The new console war has barely begun. Despite that, users are already arguing over whether the Xbox One or PS4 is the better console. What gets left in the shuffle is the Xbox 360, or more specifically: why gamers who have a perfectly working Xbox 360 gaming console should upgrade to an Xbox One.
No doubt, some would say that it’s not a necessary upgrade at all, that games are games and since there are plenty of games available on the Xbox 360, it’s worth holding on to. For sure, both of those things are true.
On the other hand, the Xbox One does more than just offer users better graphics. It also offers gamers the chance to ditch the issues that plagued the Xbox 360 gaming experience. Also: users can keep their Xbox 360 around for those older games.
Digital Downloads Mean No More Disc Swapping
Late in the Xbox 360’s lifecycle digital gaming became a thing users wanted. The idea was simple, by installing a game on the console’s hard drive users could speed up loading times on their favorite games. Unfortunately, most Xbox 360 games weren’t available as a digital download on release day. This meant that gamers had to go out and purchase a physical copy of the title. When they did, Xbox 360 users were stuck putting the disc in every time they wanted to play the game – even if it was already installed on the console.
The Xbox One has a pretty fast Blu-ray drive that makes loading a non-issue. Even if it didn’t, games on the Xbox One are available on the same day they’re put on store shelves. Having a digital copy of a game on Xbox One means not having to insert disc when you’re ready to play and avoiding midnight release launches at gaming stores. It also allows for sharing those games more easily with the entire family.
Game Saves Automatically Sync
Game saves are the life blood of any title. In the Xbox 360 Microsoft added the ability for users to manually save games in the cloud. This way, they didn’t have to carry around a flash drive or move a hard drive in between two Xbox 360s. Users loved the feature and it caught on.
The only thing that kept cloud game saving from being amazing was the lack of any actual syncing. Instead of creating game saves and syncing them automatically, the Xbox 360 required users to remember where they’d stored their game save and which was more up to date. The Xbox One solves this problem. Game saves on the Xbox One’s version of Xbox Live are managed by the console itself. Like gamescore or Xbox Live Gold, those saves are available to players on whatever Xbox One they’re logged into. The only catch? Users need an internet connection.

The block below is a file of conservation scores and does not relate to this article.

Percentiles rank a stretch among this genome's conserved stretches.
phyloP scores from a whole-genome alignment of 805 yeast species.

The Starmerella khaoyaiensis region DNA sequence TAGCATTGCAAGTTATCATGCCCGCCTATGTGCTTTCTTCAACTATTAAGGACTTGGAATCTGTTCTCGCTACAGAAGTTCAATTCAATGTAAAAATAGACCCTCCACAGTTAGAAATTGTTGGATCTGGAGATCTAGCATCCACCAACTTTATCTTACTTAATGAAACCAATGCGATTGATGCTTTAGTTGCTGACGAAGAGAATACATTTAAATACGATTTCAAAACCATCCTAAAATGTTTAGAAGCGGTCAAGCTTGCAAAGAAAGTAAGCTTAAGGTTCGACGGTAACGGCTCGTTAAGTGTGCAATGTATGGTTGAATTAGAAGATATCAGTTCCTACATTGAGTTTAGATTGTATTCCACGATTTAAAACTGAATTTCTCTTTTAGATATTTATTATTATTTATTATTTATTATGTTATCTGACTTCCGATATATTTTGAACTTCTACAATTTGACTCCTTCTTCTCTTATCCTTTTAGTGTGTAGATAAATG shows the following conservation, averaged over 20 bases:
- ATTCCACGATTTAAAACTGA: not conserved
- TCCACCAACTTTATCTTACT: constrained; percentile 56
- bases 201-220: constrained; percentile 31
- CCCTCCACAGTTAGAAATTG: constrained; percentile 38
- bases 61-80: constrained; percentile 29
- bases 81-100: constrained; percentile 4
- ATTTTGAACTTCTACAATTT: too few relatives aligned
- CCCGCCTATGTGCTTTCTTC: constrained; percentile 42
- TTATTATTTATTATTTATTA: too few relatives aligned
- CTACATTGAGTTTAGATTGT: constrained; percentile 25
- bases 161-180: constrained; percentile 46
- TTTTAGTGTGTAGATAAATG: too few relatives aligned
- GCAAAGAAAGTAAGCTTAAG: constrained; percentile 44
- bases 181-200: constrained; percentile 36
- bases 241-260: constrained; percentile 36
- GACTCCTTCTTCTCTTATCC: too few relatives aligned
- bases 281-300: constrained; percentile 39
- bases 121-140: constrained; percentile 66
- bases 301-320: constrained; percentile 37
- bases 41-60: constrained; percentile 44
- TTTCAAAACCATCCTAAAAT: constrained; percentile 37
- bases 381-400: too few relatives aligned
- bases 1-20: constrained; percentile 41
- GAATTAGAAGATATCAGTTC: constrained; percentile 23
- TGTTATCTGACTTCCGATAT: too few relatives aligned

Xbox Live Gold Home
Arguably, the most underrated new feature of the Xbox One is its revamped Xbox Live. In most ways, Xbox Live works the same way it does on the Xbox 360. Users login to share their Gamerscore and play against other Xbox One owners. The key difference between the two is Xbox Live Gold Home.
Xbox Live Gold Home is a really simple feature with an unnecessarily complex name. With the Xbox 360 users have to purchase an Xbox Live Gold subscription for every member of the family who wants to play games online. Xbox Live Gold Home allows users to purchase Xbox Live Gold on just one account and grant those privileges to every other account on their console. It saves families money, plain and simple.
Setting a console as the Home console also means that even when users are logged in on another Xbox One their family still has access to Xbox Live Gold, plus all of their digital games.
A household with two Xbox One consoles can purchase one game, then have family members login on both consoles and compete against each other in the same game. Pulling that off on the Xbox 360 would require two games and two Xbox Live Gold subscriptions. Xbox Live costs users $9.99 a month or $60 a year.
By some estimates, watching others play video games has become a very big deal. In fact, Twitch says 45 million users visit its member’s streams each month.
Microsoft acknowledged how big a deal Twitch streaming had become when it released a Twitch app for Xbox 360. Unfortunately, that first app only let Xbox 360 users watch content being streamed by other people.
The Xbox One version of Twitch is practically baked into the console. Once set up, streaming to Twitch is as simple as starting a game and saying “Xbox, Broadcast.” Instantly, the Xbox One will connect to the Twitch servers and snap a small broadcasting experience to the side of the user’s screen. In that screen users can see comments made by their subscribers as they play. The idea is to create a sense of community and another way for Xbox One owners to game with friends and family.
Of course, there are other small differences between the gaming experience on each console, but those are the big features that should have users upgrading in 2014. That being said, users are going to want new exclusive games for the platform before they make the leap. That’s understandable. Thankfully, Halo 5: The Master Chief Collection, Sunset Overdrive and Assassin’s Creed Unity will all arrive on the console his year, so users will have big, exciting titles sooner than later.
The Xbox One is on store shelves now beginning at $399. The Xbox One at $499 includes a Kinect 2 sensor for motion game, live television and voice commands.
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